While many in the healthcare industry have seen the benefits of outsourcing tasks to third-party vendors, a new study cautions that those benefits could come with significant risks.
Censinet, a third-park risk management platform, recently came out with a report “The Economic Impact of Third-Party Risk Management in Healthcare,” that highlights the difficulties many providers see with third-party vendors.
According to the report, the annual hidden costs for managing vendor risks for all of healthcare is $23.7 billion per year—from an average of $3.8 million per provider. These hidden costs come from the average of 3.21 full-time employees providers need to perform 500 hours of vendor risk assessments every month. The addition of information security and risk staff, supply chain managers, clinicians, and others multiplies that to an average of 5,040 hours per month that providers spend managing third-party vendor risk.
“The report makes it clear that healthcare providers are struggling to adequately assess and understand the risk that vendors pose to them – and that it’s costing them a lot more than they know,” says Ed Gaudet, CEO and founder, Censinet.
Gaudet adds that even with all of those resources, third-party attacks are still a problem—56% of healthcare organizations surveyed had a data breach introduced by one or more third-party vendors within the last two years. The average cost of those breaches is $2.9 million.
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“Most healthcare organizations are struggling to prevent or mitigate the severity of a third-party or vendor related breach,” says Gaudet, “and this problem is exacerbated since the threats are outpacing their spend on risk mitigation. Providers are unable to keep pace with the proliferation of cloud applications and connected medical devices used in the healthcare ecosystem. The study shows a gap of 2.5 times between what vendors budget versus what is actually required to help them keep pace with the growth of cyber threats and vulnerabilities.”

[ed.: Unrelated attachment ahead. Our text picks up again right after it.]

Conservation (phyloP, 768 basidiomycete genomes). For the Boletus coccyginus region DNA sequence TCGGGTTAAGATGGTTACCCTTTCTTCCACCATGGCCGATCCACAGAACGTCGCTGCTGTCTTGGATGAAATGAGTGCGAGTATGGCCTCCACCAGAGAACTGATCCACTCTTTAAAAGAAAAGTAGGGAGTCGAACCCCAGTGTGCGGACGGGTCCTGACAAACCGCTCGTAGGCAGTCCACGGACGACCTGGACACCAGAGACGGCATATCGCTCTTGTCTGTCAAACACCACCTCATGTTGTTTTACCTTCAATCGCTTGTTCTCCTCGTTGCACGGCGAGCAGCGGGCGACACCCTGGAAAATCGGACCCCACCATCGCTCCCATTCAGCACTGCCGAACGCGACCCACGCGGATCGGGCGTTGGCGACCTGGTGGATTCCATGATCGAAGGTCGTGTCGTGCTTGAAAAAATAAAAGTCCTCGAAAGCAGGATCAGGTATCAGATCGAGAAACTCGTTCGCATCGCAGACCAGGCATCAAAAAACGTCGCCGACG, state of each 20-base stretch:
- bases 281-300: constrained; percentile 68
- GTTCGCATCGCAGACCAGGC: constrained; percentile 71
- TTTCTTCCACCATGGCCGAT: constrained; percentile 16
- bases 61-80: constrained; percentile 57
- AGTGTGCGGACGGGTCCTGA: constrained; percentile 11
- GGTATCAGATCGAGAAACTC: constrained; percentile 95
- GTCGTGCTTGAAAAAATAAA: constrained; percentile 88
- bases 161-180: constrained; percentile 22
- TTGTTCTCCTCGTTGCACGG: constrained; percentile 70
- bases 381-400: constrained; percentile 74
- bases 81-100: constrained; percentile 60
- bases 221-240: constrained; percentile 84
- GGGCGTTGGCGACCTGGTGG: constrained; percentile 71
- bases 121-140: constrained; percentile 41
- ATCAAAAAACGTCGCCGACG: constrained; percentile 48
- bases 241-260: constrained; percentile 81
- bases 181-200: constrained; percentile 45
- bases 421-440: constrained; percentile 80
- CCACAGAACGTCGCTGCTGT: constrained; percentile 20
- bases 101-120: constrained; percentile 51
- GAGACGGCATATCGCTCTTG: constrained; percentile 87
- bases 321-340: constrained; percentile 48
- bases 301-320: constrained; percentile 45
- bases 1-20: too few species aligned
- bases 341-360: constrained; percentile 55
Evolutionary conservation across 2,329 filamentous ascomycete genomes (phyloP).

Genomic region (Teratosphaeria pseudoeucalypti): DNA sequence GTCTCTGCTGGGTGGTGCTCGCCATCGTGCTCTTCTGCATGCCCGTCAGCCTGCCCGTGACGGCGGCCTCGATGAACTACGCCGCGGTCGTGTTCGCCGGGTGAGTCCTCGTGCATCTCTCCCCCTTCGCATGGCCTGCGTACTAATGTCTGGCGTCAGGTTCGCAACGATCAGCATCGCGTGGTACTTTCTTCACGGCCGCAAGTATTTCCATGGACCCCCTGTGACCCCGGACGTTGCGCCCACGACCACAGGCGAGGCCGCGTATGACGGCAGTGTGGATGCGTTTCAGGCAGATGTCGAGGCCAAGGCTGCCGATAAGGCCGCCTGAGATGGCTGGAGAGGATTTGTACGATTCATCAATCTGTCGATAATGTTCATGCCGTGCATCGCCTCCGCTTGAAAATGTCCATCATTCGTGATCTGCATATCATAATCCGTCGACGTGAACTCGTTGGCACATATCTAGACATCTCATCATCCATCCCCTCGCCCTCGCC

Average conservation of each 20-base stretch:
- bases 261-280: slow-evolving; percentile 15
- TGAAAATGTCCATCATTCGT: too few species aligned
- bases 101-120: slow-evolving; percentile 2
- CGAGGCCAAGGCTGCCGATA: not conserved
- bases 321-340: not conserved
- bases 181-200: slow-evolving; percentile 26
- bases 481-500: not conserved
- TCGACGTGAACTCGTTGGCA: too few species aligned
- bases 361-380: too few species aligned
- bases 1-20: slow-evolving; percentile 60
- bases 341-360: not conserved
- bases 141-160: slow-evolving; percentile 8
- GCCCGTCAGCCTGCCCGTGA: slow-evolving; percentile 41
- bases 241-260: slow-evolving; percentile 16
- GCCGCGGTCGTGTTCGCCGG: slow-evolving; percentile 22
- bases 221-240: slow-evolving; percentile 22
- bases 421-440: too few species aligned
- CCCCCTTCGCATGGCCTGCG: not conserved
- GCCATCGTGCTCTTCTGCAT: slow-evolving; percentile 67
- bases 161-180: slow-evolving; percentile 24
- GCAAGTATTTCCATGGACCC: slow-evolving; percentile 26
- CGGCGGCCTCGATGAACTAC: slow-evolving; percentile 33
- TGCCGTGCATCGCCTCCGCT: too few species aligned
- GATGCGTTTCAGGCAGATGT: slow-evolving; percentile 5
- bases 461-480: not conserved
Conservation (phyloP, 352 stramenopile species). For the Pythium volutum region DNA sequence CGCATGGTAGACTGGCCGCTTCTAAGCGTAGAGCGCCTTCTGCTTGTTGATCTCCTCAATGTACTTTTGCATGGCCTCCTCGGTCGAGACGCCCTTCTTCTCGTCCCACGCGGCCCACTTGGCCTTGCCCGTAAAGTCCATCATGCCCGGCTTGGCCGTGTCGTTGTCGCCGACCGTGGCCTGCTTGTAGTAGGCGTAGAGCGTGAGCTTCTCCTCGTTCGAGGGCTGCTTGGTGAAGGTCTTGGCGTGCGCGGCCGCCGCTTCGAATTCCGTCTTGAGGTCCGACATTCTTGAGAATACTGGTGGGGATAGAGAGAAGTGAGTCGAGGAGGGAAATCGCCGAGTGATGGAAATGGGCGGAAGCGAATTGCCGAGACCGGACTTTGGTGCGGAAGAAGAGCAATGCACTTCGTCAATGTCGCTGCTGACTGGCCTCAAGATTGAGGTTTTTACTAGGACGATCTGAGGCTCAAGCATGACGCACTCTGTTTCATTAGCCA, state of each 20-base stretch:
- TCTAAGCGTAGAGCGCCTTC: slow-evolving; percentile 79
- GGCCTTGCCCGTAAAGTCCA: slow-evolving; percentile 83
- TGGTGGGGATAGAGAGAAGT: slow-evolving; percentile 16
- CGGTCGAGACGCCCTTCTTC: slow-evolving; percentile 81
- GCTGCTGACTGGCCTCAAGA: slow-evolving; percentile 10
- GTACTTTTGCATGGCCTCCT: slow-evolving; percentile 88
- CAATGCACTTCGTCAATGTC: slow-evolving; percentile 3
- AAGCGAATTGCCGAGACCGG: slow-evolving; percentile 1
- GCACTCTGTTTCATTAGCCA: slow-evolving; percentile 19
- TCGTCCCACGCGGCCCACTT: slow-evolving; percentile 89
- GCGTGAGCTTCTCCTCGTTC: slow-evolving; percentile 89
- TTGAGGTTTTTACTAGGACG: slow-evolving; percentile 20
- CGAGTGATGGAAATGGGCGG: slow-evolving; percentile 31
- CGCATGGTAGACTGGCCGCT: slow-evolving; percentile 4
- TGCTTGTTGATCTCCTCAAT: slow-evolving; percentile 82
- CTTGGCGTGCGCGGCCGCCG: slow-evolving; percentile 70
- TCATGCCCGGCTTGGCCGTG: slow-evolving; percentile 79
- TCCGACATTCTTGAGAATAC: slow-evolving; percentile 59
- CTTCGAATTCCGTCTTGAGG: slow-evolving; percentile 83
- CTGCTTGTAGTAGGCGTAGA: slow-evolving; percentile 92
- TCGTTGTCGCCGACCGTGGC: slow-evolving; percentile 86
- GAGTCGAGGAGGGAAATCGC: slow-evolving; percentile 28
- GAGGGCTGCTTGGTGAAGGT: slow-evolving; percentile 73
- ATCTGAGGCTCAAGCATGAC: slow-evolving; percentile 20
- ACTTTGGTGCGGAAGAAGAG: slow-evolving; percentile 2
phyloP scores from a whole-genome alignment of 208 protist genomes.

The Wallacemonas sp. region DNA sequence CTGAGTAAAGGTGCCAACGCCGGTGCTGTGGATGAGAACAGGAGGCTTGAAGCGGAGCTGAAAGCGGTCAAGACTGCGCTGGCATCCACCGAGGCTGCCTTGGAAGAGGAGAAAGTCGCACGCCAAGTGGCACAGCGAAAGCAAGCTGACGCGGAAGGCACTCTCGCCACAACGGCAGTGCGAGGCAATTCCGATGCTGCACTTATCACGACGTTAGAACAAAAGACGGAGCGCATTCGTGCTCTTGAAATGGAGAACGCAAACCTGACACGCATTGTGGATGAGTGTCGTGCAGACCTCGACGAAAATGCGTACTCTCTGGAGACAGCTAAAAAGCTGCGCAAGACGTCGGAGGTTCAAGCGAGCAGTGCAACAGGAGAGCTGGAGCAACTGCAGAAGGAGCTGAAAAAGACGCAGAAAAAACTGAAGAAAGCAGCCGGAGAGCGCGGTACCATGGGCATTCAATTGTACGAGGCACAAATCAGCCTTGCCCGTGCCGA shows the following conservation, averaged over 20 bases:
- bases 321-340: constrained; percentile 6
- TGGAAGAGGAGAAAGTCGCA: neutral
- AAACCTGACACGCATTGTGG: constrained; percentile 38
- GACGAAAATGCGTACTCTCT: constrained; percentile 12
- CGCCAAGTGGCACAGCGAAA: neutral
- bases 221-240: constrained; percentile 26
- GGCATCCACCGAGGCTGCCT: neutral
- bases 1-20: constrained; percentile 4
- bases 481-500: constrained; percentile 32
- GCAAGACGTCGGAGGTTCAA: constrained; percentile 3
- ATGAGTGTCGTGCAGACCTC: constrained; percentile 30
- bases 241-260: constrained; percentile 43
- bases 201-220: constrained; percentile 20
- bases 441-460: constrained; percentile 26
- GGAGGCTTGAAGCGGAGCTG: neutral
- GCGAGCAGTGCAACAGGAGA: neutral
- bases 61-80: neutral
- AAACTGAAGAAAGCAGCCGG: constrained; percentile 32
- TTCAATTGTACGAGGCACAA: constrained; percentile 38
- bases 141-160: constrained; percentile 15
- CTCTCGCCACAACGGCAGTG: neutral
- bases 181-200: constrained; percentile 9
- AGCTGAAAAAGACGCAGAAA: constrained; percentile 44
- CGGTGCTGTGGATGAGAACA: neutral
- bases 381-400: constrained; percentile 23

While many of those costs are hidden, providers are concerned about potential risks. Seventy-two percent of those surveyed say they believe increasing reliance on internet-connected third-party medical devices risky, while 68% say moving to the cloud while connecting medical devices to the internet creates significant cyber risk exposure.
All of this, according to the report, has created an environment where breaches are more difficult to stop and expensive to fix.
“This study really shines a spotlight on the gaps that exist in third-party risk management in the healthcare industry—and that’s something that executives need to understand,” says Gaudet.
“Some of the findings are truly alarming,” Gaudet adds, pointing to statistics such as:
- 43% of respondents said that their organizations fully deploy the enforcement of non-compliance with security requirements for vendors
- 36% prioritize vendor risks
- 59% of respondents said that their executives can bypass the assessment process in order to secure a lucrative business relationship, which creates an enormous loophole.
“Those are startling numbers,” Gaudet says. “Put simply, healthcare providers are not operating at full capacity when it comes to the controls that determine effective third-party risk management. We hope that this report will serve to educate these executives about the risks they should be mindful of in order to eliminate potential vulnerabilities within their vendor ecosystem.”